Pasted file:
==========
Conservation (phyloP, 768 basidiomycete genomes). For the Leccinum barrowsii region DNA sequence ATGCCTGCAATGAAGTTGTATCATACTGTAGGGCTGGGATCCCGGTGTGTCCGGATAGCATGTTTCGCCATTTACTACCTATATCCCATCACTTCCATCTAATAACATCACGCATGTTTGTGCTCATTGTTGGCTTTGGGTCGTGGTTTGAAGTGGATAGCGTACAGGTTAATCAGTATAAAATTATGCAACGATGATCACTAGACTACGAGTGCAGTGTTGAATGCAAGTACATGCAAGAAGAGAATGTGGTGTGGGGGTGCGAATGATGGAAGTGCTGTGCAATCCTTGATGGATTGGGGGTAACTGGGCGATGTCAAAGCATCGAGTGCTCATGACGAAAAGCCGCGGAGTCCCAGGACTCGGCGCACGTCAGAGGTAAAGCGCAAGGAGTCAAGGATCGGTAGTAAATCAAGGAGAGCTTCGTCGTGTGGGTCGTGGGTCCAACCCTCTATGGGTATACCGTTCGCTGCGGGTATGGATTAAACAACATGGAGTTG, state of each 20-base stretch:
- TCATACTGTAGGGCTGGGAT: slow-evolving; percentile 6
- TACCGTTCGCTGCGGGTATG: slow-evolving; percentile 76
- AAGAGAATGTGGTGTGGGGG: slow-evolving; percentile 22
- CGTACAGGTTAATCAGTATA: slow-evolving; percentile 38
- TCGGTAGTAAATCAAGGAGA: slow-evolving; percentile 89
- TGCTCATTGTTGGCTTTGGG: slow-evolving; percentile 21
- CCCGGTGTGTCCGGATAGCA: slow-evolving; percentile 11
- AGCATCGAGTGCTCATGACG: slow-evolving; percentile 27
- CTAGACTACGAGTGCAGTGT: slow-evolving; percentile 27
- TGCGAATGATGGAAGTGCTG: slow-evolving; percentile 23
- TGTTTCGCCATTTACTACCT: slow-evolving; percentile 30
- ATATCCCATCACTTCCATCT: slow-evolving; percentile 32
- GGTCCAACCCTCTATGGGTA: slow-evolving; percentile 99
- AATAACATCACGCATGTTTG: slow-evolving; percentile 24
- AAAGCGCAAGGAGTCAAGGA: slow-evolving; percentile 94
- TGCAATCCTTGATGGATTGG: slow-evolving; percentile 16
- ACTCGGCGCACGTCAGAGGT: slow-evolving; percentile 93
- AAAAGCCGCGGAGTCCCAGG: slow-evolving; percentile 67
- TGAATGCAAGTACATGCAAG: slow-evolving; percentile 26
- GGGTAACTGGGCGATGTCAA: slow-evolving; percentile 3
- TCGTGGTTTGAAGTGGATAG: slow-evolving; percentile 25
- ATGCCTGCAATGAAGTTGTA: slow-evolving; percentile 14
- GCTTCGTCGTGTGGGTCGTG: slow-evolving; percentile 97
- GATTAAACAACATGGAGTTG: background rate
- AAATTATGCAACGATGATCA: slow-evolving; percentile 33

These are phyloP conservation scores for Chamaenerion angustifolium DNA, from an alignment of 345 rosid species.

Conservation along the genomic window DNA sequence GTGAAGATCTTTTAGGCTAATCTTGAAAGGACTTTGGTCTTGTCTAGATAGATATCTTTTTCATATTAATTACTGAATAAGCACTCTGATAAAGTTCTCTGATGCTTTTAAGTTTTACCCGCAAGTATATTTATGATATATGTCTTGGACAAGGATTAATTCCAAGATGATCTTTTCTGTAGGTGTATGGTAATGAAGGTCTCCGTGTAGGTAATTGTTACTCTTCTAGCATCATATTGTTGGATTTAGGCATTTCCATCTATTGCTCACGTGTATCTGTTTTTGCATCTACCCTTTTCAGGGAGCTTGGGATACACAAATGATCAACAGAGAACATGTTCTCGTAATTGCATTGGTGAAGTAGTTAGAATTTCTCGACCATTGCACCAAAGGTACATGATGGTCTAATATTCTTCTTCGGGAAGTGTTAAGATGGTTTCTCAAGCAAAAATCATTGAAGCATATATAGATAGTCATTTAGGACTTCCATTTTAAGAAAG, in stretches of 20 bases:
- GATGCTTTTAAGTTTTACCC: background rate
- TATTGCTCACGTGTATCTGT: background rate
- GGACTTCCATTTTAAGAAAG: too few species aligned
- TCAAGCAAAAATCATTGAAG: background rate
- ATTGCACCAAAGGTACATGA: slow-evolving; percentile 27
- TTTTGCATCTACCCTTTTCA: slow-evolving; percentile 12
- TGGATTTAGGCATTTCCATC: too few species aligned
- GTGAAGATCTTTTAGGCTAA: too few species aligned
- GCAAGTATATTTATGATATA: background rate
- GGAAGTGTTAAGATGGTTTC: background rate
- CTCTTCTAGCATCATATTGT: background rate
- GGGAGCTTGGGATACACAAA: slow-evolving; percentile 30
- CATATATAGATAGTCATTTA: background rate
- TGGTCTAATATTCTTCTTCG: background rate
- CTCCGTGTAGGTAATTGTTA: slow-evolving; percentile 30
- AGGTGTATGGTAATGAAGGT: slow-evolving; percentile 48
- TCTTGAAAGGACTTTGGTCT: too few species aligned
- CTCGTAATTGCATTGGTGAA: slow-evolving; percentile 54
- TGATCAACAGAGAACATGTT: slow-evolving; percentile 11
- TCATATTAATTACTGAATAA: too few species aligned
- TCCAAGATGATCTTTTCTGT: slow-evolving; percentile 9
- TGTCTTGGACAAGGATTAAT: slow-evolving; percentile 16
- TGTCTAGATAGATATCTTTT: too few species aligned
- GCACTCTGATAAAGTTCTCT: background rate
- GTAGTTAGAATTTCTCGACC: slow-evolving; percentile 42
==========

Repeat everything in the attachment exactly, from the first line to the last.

Conservation (phyloP, 768 basidiomycete genomes). For the Leccinum barrowsii region DNA sequence ATGCCTGCAATGAAGTTGTATCATACTGTAGGGCTGGGATCCCGGTGTGTCCGGATAGCATGTTTCGCCATTTACTACCTATATCCCATCACTTCCATCTAATAACATCACGCATGTTTGTGCTCATTGTTGGCTTTGGGTCGTGGTTTGAAGTGGATAGCGTACAGGTTAATCAGTATAAAATTATGCAACGATGATCACTAGACTACGAGTGCAGTGTTGAATGCAAGTACATGCAAGAAGAGAATGTGGTGTGGGGGTGCGAATGATGGAAGTGCTGTGCAATCCTTGATGGATTGGGGGTAACTGGGCGATGTCAAAGCATCGAGTGCTCATGACGAAAAGCCGCGGAGTCCCAGGACTCGGCGCACGTCAGAGGTAAAGCGCAAGGAGTCAAGGATCGGTAGTAAATCAAGGAGAGCTTCGTCGTGTGGGTCGTGGGTCCAACCCTCTATGGGTATACCGTTCGCTGCGGGTATGGATTAAACAACATGGAGTTG, state of each 20-base stretch:
- TCATACTGTAGGGCTGGGAT: slow-evolving; percentile 6
- TACCGTTCGCTGCGGGTATG: slow-evolving; percentile 76
- AAGAGAATGTGGTGTGGGGG: slow-evolving; percentile 22
- CGTACAGGTTAATCAGTATA: slow-evolving; percentile 38
- TCGGTAGTAAATCAAGGAGA: slow-evolving; percentile 89
- TGCTCATTGTTGGCTTTGGG: slow-evolving; percentile 21
- CCCGGTGTGTCCGGATAGCA: slow-evolving; percentile 11
- AGCATCGAGTGCTCATGACG: slow-evolving; percentile 27
- CTAGACTACGAGTGCAGTGT: slow-evolving; percentile 27
- TGCGAATGATGGAAGTGCTG: slow-evolving; percentile 23
- TGTTTCGCCATTTACTACCT: slow-evolving; percentile 30
- ATATCCCATCACTTCCATCT: slow-evolving; percentile 32
- GGTCCAACCCTCTATGGGTA: slow-evolving; percentile 99
- AATAACATCACGCATGTTTG: slow-evolving; percentile 24
- AAAGCGCAAGGAGTCAAGGA: slow-evolving; percentile 94
- TGCAATCCTTGATGGATTGG: slow-evolving; percentile 16
- ACTCGGCGCACGTCAGAGGT: slow-evolving; percentile 93
- AAAAGCCGCGGAGTCCCAGG: slow-evolving; percentile 67
- TGAATGCAAGTACATGCAAG: slow-evolving; percentile 26
- GGGTAACTGGGCGATGTCAA: slow-evolving; percentile 3
- TCGTGGTTTGAAGTGGATAG: slow-evolving; percentile 25
- ATGCCTGCAATGAAGTTGTA: slow-evolving; percentile 14
- GCTTCGTCGTGTGGGTCGTG: slow-evolving; percentile 97
- GATTAAACAACATGGAGTTG: background rate
- AAATTATGCAACGATGATCA: slow-evolving; percentile 33

These are phyloP conservation scores for Chamaenerion angustifolium DNA, from an alignment of 345 rosid species.

Conservation along the genomic window DNA sequence GTGAAGATCTTTTAGGCTAATCTTGAAAGGACTTTGGTCTTGTCTAGATAGATATCTTTTTCATATTAATTACTGAATAAGCACTCTGATAAAGTTCTCTGATGCTTTTAAGTTTTACCCGCAAGTATATTTATGATATATGTCTTGGACAAGGATTAATTCCAAGATGATCTTTTCTGTAGGTGTATGGTAATGAAGGTCTCCGTGTAGGTAATTGTTACTCTTCTAGCATCATATTGTTGGATTTAGGCATTTCCATCTATTGCTCACGTGTATCTGTTTTTGCATCTACCCTTTTCAGGGAGCTTGGGATACACAAATGATCAACAGAGAACATGTTCTCGTAATTGCATTGGTGAAGTAGTTAGAATTTCTCGACCATTGCACCAAAGGTACATGATGGTCTAATATTCTTCTTCGGGAAGTGTTAAGATGGTTTCTCAAGCAAAAATCATTGAAGCATATATAGATAGTCATTTAGGACTTCCATTTTAAGAAAG, in stretches of 20 bases:
- GATGCTTTTAAGTTTTACCC: background rate
- TATTGCTCACGTGTATCTGT: background rate
- GGACTTCCATTTTAAGAAAG: too few species aligned
- TCAAGCAAAAATCATTGAAG: background rate
- ATTGCACCAAAGGTACATGA: slow-evolving; percentile 27
- TTTTGCATCTACCCTTTTCA: slow-evolving; percentile 12
- TGGATTTAGGCATTTCCATC: too few species aligned
- GTGAAGATCTTTTAGGCTAA: too few species aligned
- GCAAGTATATTTATGATATA: background rate
- GGAAGTGTTAAGATGGTTTC: background rate
- CTCTTCTAGCATCATATTGT: background rate
- GGGAGCTTGGGATACACAAA: slow-evolving; percentile 30
- CATATATAGATAGTCATTTA: background rate
- TGGTCTAATATTCTTCTTCG: background rate
- CTCCGTGTAGGTAATTGTTA: slow-evolving; percentile 30
- AGGTGTATGGTAATGAAGGT: slow-evolving; percentile 48
- TCTTGAAAGGACTTTGGTCT: too few species aligned
- CTCGTAATTGCATTGGTGAA: slow-evolving; percentile 54
- TGATCAACAGAGAACATGTT: slow-evolving; percentile 11
- TCATATTAATTACTGAATAA: too few species aligned
- TCCAAGATGATCTTTTCTGT: slow-evolving; percentile 9
- TGTCTTGGACAAGGATTAAT: slow-evolving; percentile 16
- TGTCTAGATAGATATCTTTT: too few species aligned
- GCACTCTGATAAAGTTCTCT: background rate
- GTAGTTAGAATTTCTCGACC: slow-evolving; percentile 42